Various types of compact short-wavelength sources are emerging in the region from EUV to hard X-ray and further to gamma ray. These high-energy photons are usually accessible in a large-scale facility such as SR or FEL, and the compactness of these new technologies provides new possibilities for broader applications in dedicated laboratories or factories. Laser-produced plasma is used for soft X-ray laser and high average power EUV sources for lithography. Laser Compton short-wavelength sources are now entering into practical applications in medical imaging. The performance of these sources critically depends on the laser driver performance. This chapter describes the recent progress of high-brightness, short-pulse solid-state laser technology in close relation to these new compact short-wavelength sources. Pulsed picosecond thin disc laser progress is reviewed with kW average power specifications. Cryogenic laser is reported for the advantage of higher beam quality in large-pulse energy operation.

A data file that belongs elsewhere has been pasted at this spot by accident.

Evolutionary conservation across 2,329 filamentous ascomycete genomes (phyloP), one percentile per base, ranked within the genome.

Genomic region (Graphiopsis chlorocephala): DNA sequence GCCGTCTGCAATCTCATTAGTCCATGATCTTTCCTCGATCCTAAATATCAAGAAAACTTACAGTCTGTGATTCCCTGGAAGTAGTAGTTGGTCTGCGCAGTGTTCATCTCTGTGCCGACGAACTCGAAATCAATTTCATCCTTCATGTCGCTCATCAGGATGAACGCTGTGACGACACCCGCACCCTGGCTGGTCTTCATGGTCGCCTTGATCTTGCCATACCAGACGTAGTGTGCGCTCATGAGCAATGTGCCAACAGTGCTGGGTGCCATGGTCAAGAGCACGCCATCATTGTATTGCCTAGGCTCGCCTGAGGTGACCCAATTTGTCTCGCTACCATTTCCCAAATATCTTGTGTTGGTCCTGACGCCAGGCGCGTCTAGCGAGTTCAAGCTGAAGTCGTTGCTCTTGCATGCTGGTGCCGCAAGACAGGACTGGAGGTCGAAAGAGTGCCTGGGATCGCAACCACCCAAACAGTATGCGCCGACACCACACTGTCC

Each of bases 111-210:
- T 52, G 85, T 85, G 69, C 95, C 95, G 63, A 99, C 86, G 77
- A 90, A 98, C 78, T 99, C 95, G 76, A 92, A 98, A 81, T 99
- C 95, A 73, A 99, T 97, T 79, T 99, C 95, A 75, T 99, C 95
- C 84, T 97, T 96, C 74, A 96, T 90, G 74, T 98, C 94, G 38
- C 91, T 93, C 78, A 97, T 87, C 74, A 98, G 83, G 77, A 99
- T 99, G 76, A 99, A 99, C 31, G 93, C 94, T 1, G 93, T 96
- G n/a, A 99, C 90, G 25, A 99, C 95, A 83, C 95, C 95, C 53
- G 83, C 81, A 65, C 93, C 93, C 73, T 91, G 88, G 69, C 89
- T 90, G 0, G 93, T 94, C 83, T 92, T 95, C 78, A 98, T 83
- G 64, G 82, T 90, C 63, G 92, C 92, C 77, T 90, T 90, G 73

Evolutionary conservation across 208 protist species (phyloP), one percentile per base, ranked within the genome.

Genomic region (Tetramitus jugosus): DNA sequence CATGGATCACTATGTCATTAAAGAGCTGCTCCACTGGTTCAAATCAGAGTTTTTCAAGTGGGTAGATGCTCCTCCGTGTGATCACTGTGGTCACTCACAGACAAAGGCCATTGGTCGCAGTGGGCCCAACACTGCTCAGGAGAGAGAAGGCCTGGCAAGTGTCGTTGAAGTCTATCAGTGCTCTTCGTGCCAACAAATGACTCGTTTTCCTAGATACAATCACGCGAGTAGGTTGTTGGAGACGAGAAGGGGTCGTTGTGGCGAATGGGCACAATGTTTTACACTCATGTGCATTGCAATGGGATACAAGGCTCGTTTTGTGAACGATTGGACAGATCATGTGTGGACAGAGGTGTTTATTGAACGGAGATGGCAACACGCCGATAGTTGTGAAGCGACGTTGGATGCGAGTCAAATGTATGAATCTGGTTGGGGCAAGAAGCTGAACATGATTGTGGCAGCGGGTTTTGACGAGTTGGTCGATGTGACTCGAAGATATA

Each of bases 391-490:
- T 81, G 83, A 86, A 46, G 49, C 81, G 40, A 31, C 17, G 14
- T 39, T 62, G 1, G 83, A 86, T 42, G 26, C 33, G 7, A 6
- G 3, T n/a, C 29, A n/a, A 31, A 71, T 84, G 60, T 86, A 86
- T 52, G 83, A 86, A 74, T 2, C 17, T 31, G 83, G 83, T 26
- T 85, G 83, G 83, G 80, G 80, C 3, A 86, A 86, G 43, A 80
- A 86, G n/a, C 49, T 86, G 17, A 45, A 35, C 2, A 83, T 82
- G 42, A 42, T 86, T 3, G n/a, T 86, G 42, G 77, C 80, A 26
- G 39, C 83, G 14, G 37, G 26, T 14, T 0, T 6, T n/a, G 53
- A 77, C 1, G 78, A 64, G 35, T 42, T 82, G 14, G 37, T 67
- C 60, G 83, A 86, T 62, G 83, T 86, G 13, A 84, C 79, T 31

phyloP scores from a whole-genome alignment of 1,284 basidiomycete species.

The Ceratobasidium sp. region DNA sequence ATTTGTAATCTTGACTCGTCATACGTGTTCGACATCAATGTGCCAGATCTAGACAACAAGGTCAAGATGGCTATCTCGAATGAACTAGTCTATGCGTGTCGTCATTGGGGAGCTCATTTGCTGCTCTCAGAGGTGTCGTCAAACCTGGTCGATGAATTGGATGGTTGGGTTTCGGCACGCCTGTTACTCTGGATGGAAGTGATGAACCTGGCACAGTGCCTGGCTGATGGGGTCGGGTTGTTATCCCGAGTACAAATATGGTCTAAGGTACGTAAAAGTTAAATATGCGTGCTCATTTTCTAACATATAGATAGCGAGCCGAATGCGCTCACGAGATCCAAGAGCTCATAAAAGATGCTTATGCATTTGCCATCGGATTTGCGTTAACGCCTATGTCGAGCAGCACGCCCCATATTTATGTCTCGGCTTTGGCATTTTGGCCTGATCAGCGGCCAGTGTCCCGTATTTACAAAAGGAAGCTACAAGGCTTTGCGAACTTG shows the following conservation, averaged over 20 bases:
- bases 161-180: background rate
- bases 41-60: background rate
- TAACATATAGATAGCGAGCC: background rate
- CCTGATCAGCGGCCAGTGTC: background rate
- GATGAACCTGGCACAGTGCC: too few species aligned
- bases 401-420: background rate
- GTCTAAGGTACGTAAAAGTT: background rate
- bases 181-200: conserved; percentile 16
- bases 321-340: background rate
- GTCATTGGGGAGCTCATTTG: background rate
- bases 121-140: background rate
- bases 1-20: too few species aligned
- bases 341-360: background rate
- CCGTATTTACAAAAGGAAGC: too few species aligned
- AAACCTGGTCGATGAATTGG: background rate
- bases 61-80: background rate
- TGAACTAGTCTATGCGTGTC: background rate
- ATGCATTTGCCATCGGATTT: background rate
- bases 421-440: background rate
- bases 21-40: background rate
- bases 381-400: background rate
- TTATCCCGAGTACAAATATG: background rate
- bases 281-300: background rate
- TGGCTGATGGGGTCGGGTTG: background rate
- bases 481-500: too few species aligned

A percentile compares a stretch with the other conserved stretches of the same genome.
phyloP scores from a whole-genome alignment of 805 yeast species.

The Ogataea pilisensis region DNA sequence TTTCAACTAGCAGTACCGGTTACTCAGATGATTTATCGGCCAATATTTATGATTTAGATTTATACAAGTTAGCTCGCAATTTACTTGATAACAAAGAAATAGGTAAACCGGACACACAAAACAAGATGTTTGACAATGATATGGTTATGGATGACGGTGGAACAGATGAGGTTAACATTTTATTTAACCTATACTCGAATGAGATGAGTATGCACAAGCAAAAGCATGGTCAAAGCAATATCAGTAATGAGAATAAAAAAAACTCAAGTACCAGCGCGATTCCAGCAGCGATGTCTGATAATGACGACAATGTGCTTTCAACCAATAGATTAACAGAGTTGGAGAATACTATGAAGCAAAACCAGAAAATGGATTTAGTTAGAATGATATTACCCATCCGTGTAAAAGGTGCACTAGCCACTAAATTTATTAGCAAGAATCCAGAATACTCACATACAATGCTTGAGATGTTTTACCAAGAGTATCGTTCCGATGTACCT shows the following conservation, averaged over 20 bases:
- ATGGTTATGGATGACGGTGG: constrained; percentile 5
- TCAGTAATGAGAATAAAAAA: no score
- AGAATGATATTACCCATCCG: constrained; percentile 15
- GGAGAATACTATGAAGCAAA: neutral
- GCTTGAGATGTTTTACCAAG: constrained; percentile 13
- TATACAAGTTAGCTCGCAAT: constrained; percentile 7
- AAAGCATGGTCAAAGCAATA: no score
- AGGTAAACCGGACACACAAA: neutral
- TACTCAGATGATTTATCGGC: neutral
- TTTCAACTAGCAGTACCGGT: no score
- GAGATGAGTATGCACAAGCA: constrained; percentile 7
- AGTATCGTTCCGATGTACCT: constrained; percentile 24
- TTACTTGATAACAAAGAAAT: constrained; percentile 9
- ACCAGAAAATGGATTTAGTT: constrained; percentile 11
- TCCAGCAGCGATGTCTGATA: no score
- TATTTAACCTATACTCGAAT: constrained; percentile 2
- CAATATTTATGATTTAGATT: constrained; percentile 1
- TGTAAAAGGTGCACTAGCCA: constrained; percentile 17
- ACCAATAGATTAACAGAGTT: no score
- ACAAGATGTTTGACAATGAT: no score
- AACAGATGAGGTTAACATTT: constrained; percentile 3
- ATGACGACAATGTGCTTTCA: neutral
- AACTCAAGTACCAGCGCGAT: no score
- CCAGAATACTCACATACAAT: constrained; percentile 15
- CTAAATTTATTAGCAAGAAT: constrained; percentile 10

Part of the book: High Energy and Short Pulse Lasers